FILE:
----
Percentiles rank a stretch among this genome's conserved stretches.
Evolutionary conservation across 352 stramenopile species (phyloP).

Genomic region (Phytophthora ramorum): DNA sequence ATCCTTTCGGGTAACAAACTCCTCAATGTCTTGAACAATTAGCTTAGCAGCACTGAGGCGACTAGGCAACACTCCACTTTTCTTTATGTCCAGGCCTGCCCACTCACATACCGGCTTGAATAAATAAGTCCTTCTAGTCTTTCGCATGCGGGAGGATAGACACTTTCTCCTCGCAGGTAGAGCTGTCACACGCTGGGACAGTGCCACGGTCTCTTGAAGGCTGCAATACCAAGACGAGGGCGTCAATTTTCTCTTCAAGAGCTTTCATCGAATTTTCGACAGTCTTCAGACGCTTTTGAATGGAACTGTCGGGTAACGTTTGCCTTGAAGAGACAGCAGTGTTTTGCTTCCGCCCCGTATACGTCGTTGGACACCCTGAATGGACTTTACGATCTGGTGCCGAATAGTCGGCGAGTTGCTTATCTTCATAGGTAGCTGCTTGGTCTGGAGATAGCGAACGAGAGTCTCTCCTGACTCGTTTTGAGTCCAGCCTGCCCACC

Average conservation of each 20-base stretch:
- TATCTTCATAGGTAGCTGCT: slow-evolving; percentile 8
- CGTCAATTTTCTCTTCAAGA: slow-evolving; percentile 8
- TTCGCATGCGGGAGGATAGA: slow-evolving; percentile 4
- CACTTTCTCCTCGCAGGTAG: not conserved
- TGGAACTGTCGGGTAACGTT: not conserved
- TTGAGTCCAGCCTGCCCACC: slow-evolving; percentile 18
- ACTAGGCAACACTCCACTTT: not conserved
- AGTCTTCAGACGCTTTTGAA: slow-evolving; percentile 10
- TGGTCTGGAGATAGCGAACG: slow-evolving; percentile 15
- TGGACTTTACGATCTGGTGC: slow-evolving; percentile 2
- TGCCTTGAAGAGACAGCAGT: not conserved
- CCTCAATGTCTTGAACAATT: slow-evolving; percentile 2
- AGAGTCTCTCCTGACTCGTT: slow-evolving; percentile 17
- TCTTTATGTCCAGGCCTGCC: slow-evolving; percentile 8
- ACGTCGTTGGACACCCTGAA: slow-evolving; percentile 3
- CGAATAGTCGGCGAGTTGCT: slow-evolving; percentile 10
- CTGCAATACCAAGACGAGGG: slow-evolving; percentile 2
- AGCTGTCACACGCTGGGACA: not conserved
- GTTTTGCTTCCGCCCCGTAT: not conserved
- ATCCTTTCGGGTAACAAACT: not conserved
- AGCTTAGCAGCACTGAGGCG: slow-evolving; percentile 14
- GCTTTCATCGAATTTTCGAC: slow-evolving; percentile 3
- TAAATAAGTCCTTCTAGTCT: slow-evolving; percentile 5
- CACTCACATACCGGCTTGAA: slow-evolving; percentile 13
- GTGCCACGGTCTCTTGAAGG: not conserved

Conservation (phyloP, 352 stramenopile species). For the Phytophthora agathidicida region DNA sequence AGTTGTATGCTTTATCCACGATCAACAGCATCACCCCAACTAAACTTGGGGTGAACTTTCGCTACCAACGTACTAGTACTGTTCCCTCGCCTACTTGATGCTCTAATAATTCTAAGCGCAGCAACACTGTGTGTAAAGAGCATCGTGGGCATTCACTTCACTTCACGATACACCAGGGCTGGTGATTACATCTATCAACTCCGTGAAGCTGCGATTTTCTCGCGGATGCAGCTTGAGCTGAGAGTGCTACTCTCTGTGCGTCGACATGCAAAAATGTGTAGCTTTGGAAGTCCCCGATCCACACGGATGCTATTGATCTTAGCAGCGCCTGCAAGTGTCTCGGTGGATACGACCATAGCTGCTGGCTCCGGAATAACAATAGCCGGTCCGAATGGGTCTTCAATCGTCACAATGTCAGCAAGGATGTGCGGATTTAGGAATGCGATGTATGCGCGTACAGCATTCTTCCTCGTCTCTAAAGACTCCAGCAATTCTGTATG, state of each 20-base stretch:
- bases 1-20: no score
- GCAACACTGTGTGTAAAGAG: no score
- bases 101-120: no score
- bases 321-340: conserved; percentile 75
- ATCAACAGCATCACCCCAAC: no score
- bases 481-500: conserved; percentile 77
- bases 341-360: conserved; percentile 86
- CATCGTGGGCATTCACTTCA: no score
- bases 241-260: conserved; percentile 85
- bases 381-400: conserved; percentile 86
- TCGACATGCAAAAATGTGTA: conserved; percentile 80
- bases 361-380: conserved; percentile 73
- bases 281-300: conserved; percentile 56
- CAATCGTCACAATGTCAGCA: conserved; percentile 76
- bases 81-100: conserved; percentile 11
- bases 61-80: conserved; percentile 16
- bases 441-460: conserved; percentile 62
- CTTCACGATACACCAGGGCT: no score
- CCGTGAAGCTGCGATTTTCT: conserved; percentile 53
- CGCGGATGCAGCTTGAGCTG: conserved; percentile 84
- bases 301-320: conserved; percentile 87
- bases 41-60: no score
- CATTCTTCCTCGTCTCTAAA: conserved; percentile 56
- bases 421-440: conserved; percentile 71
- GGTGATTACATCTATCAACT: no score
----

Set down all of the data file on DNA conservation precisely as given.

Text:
Percentiles rank a stretch among this genome's conserved stretches.
Evolutionary conservation across 352 stramenopile species (phyloP).

Genomic region (Phytophthora ramorum): DNA sequence ATCCTTTCGGGTAACAAACTCCTCAATGTCTTGAACAATTAGCTTAGCAGCACTGAGGCGACTAGGCAACACTCCACTTTTCTTTATGTCCAGGCCTGCCCACTCACATACCGGCTTGAATAAATAAGTCCTTCTAGTCTTTCGCATGCGGGAGGATAGACACTTTCTCCTCGCAGGTAGAGCTGTCACACGCTGGGACAGTGCCACGGTCTCTTGAAGGCTGCAATACCAAGACGAGGGCGTCAATTTTCTCTTCAAGAGCTTTCATCGAATTTTCGACAGTCTTCAGACGCTTTTGAATGGAACTGTCGGGTAACGTTTGCCTTGAAGAGACAGCAGTGTTTTGCTTCCGCCCCGTATACGTCGTTGGACACCCTGAATGGACTTTACGATCTGGTGCCGAATAGTCGGCGAGTTGCTTATCTTCATAGGTAGCTGCTTGGTCTGGAGATAGCGAACGAGAGTCTCTCCTGACTCGTTTTGAGTCCAGCCTGCCCACC

Average conservation of each 20-base stretch:
- TATCTTCATAGGTAGCTGCT: slow-evolving; percentile 8
- CGTCAATTTTCTCTTCAAGA: slow-evolving; percentile 8
- TTCGCATGCGGGAGGATAGA: slow-evolving; percentile 4
- CACTTTCTCCTCGCAGGTAG: not conserved
- TGGAACTGTCGGGTAACGTT: not conserved
- TTGAGTCCAGCCTGCCCACC: slow-evolving; percentile 18
- ACTAGGCAACACTCCACTTT: not conserved
- AGTCTTCAGACGCTTTTGAA: slow-evolving; percentile 10
- TGGTCTGGAGATAGCGAACG: slow-evolving; percentile 15
- TGGACTTTACGATCTGGTGC: slow-evolving; percentile 2
- TGCCTTGAAGAGACAGCAGT: not conserved
- CCTCAATGTCTTGAACAATT: slow-evolving; percentile 2
- AGAGTCTCTCCTGACTCGTT: slow-evolving; percentile 17
- TCTTTATGTCCAGGCCTGCC: slow-evolving; percentile 8
- ACGTCGTTGGACACCCTGAA: slow-evolving; percentile 3
- CGAATAGTCGGCGAGTTGCT: slow-evolving; percentile 10
- CTGCAATACCAAGACGAGGG: slow-evolving; percentile 2
- AGCTGTCACACGCTGGGACA: not conserved
- GTTTTGCTTCCGCCCCGTAT: not conserved
- ATCCTTTCGGGTAACAAACT: not conserved
- AGCTTAGCAGCACTGAGGCG: slow-evolving; percentile 14
- GCTTTCATCGAATTTTCGAC: slow-evolving; percentile 3
- TAAATAAGTCCTTCTAGTCT: slow-evolving; percentile 5
- CACTCACATACCGGCTTGAA: slow-evolving; percentile 13
- GTGCCACGGTCTCTTGAAGG: not conserved

Conservation (phyloP, 352 stramenopile species). For the Phytophthora agathidicida region DNA sequence AGTTGTATGCTTTATCCACGATCAACAGCATCACCCCAACTAAACTTGGGGTGAACTTTCGCTACCAACGTACTAGTACTGTTCCCTCGCCTACTTGATGCTCTAATAATTCTAAGCGCAGCAACACTGTGTGTAAAGAGCATCGTGGGCATTCACTTCACTTCACGATACACCAGGGCTGGTGATTACATCTATCAACTCCGTGAAGCTGCGATTTTCTCGCGGATGCAGCTTGAGCTGAGAGTGCTACTCTCTGTGCGTCGACATGCAAAAATGTGTAGCTTTGGAAGTCCCCGATCCACACGGATGCTATTGATCTTAGCAGCGCCTGCAAGTGTCTCGGTGGATACGACCATAGCTGCTGGCTCCGGAATAACAATAGCCGGTCCGAATGGGTCTTCAATCGTCACAATGTCAGCAAGGATGTGCGGATTTAGGAATGCGATGTATGCGCGTACAGCATTCTTCCTCGTCTCTAAAGACTCCAGCAATTCTGTATG, state of each 20-base stretch:
- bases 1-20: no score
- GCAACACTGTGTGTAAAGAG: no score
- bases 101-120: no score
- bases 321-340: conserved; percentile 75
- ATCAACAGCATCACCCCAAC: no score
- bases 481-500: conserved; percentile 77
- bases 341-360: conserved; percentile 86
- CATCGTGGGCATTCACTTCA: no score
- bases 241-260: conserved; percentile 85
- bases 381-400: conserved; percentile 86
- TCGACATGCAAAAATGTGTA: conserved; percentile 80
- bases 361-380: conserved; percentile 73
- bases 281-300: conserved; percentile 56
- CAATCGTCACAATGTCAGCA: conserved; percentile 76
- bases 81-100: conserved; percentile 11
- bases 61-80: conserved; percentile 16
- bases 441-460: conserved; percentile 62
- CTTCACGATACACCAGGGCT: no score
- CCGTGAAGCTGCGATTTTCT: conserved; percentile 53
- CGCGGATGCAGCTTGAGCTG: conserved; percentile 84
- bases 301-320: conserved; percentile 87
- bases 41-60: no score
- CATTCTTCCTCGTCTCTAAA: conserved; percentile 56
- bases 421-440: conserved; percentile 71
- GGTGATTACATCTATCAACT: no score